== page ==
Given that Vf^2-Vi^2=2ax, then a=770^2/(2*20.9)
    a=14184m/s^2 and t would just be the distance divided by ave velocity:
    20.9/385=0.0543s Different ways to skin a cat. Best to have many knives.:"

    In other words you just have introduced some roundoff error and vinit=0, this was the assumption after all, and acceleration was calculated on this basis.

    Again, this operates under several assumptions that acceleration is linear from the detonation of the charge, to the time the shell leaves the barrel. It is entirely possible that this is not the case due to friction, leakage of gas, the fact that the volume occupied by the gas is becoming larger as the shell progresses down the barrel, etc.

    The question about which velocity to consider is an interesting one. If we ignored the ship altogether, I think most would agree that say in the case of the rifle, its the muzzle velocity (Vf) that determines the momentum, even though the physical recoil may be experienced sooner.

    So I would disagree, and suggest by extension to the case with the rifle, that the ships negative velocity*mass=3*cos(10)*770*mass(shell).
     
  15. Mar 25, 2007 #14
    you do indeed have a very strong point when noting this new initial velocity has turned the momentum problem into a bit of an error. However, i am a bit perplexed as to whether the equation you presented above clearly depicts the shell's (or projectile's) velocity if one multiplies along with it 3 and cos(10). is such thing possible to correctly calculate the momentum?
     
  16. Mar 25, 2007 #15
    actually, I would like to answer my own question...
    Multiplying cos(10) and (770) gives one the velocity in the x direction, which is what I want. Multiplying three simply takes into account the 3 projectiles.

    You are as well a life saver, denverdoc and you too are deemed greatful to partake of these chimerically hypothetical riches.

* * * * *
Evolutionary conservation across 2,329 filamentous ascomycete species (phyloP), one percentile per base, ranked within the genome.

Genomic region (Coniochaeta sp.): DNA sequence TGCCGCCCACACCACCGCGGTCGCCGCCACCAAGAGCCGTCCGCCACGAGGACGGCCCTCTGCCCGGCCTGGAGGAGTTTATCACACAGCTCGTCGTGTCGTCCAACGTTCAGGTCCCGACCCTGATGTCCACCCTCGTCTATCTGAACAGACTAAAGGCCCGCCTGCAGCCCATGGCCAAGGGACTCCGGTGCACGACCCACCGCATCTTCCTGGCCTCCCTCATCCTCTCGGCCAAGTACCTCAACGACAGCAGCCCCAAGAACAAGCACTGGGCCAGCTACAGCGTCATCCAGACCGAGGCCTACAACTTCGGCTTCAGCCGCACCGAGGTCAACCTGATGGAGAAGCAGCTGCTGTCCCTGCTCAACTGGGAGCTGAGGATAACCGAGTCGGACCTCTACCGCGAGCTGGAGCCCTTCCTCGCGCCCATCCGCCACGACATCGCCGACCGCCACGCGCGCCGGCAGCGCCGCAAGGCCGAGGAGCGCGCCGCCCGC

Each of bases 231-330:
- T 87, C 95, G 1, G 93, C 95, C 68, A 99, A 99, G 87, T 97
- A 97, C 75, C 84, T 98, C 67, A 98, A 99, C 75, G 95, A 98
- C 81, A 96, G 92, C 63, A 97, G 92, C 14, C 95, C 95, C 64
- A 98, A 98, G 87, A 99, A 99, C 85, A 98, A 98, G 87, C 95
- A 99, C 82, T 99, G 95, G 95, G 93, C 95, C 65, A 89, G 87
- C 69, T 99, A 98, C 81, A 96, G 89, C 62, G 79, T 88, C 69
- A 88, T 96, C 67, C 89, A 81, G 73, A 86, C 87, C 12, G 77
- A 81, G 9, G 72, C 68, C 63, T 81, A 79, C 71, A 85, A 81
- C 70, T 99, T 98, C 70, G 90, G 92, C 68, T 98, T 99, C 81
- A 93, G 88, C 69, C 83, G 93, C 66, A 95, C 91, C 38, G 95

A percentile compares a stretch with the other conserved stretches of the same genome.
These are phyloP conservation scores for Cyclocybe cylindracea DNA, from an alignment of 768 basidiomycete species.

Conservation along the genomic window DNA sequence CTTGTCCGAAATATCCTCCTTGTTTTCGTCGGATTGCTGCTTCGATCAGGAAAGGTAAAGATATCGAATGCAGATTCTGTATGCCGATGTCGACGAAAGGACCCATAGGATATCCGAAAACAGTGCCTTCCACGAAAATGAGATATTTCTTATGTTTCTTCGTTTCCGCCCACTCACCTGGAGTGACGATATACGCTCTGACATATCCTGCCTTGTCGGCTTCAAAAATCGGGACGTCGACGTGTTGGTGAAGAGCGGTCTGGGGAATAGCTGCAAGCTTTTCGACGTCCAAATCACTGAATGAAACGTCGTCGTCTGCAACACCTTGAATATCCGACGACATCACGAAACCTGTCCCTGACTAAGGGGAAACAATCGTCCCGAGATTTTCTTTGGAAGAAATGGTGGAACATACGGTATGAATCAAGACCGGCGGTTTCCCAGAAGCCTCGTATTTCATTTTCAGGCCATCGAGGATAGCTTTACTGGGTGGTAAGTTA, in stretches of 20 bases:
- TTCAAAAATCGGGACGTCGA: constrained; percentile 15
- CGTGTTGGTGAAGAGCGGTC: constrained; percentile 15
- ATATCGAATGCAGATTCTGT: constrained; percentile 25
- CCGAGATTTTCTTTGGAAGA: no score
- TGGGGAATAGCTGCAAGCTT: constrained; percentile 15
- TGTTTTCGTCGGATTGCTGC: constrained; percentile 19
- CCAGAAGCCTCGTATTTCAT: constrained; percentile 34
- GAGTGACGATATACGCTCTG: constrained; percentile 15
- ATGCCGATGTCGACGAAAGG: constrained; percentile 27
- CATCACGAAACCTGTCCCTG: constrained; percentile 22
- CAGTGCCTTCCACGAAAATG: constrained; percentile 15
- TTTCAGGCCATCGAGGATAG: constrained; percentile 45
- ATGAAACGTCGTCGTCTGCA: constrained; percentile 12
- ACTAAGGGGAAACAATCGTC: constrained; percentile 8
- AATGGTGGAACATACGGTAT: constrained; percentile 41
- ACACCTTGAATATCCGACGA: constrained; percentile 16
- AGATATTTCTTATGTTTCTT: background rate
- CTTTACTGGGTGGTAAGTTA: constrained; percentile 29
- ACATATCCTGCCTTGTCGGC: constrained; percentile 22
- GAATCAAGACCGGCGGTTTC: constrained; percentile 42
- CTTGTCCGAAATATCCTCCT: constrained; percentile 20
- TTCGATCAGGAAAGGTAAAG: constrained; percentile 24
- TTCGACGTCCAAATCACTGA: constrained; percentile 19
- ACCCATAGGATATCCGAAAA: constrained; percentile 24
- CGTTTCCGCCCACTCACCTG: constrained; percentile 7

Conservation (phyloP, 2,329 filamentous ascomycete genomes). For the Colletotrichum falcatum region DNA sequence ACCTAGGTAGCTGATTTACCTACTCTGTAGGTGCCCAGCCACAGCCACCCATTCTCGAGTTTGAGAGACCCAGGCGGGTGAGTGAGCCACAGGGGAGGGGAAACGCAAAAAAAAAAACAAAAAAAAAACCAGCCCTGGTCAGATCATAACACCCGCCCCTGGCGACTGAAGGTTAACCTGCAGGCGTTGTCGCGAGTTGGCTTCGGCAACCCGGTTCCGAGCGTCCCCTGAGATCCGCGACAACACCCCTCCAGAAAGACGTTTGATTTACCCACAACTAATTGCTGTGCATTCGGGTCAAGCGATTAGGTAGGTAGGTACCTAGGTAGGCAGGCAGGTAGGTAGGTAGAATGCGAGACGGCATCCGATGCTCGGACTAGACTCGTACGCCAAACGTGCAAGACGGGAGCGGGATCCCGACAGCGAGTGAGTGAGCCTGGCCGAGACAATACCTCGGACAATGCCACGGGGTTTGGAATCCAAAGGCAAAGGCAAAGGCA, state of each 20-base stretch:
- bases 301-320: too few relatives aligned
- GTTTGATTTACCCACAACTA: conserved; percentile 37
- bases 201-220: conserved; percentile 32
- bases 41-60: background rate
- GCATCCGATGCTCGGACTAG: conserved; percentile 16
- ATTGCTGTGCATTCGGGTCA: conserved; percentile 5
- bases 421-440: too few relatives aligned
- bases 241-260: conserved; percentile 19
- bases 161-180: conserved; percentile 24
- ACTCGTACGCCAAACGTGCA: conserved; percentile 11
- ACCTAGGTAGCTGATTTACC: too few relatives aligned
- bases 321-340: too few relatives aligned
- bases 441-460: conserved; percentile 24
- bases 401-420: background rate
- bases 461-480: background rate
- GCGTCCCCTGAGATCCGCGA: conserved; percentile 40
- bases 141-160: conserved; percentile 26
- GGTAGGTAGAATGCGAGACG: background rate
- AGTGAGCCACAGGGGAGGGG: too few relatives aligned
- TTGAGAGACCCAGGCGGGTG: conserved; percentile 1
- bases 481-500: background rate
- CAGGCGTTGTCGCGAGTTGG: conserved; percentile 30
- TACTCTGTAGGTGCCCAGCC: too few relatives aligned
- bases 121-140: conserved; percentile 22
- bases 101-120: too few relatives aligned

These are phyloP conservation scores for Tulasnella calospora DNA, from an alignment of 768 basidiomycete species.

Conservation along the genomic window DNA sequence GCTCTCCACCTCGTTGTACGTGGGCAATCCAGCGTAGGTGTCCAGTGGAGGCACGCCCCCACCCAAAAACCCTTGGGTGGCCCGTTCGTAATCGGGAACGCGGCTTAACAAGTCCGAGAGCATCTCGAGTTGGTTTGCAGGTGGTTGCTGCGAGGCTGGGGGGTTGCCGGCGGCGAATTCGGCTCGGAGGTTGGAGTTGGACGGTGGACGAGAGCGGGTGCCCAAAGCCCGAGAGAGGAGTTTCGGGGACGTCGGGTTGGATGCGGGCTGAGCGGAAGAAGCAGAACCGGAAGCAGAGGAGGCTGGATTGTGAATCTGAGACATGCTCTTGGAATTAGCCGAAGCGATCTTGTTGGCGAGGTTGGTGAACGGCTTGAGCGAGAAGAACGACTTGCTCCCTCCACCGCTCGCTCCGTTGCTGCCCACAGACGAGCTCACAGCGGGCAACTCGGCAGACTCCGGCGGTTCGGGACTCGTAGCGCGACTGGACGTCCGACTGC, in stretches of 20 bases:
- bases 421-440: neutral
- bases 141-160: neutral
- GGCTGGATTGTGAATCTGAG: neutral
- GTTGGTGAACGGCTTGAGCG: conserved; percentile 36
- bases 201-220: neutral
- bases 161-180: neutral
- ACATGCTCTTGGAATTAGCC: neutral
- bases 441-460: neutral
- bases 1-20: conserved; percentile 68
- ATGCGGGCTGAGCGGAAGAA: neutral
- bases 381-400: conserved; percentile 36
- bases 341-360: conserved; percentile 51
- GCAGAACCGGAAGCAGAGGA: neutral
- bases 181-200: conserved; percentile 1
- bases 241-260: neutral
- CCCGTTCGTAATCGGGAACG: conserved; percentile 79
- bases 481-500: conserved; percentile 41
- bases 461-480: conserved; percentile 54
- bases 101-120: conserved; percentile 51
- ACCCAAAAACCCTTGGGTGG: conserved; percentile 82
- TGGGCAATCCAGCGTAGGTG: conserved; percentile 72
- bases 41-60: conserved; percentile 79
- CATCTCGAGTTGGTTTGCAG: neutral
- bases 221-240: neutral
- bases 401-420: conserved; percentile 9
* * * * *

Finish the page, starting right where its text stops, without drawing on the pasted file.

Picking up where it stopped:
Last edited: Mar 25, 2007
  17. Mar 26, 2007 #16
    any of u guys know how to do electric potential?
     
  18. Mar 26, 2007 #17
    negatory, sir.
     
  19. Mar 26, 2007 #18
    never mind--answered already by op.

    well, i think your point is well taken, we are ignoring the vertical component of the momentum, as this would simply try to push the ship deeper in the water, which would be opposed by buoyancy, etc. It is essential tho that we only consider the x component of the shells velocity, as one fired vertically would have no tendency to cause the boat to recoil along the x axis, thus the cos 10 degree factor. As to algebraically adding the volley of shells, I can see some concern on your part that this isn't fair and proper. One reason might be that the ship has already come to rest between shots. But this is physics homework where all kinds of outlandish assumptions are made routinely in the service of introducing principles. In other words, for the purpose of this problem since there is no consideration of friction, we can superimpose the three shots whether minutes apart or a single shell of 3600Kg was shot with the same muzzle velocity, or whether three guns all aimed in parallel lines were fired simultaneously. (coure then you might actually get some torque and cause the ship to rotate--couple chapters down the line, not to worry). Hope this didn't confuse matter furthers, if you have some specific concerns re the legitimacy, holler.
     
    Last edited: Mar 26, 2007
  20. Mar 26, 2007 #19
    so would you say that the ship, for my homework's sake, is moving left of the x direction after all of this firing of shells has been made?
     
  21. Mar 26, 2007 #20
    denverdoc, I don't think they gave information on acceleration and distance if we were not meant to consider the initial velocity. This said, I think the whole idea of a projectile accelerating down a barrel is flawed. The projectile gets sent by absorbing some momentum of an explosion that happens at the lower end of the barrel. I believe the projectile stops accelerating there and then, as in a instantaneous collision.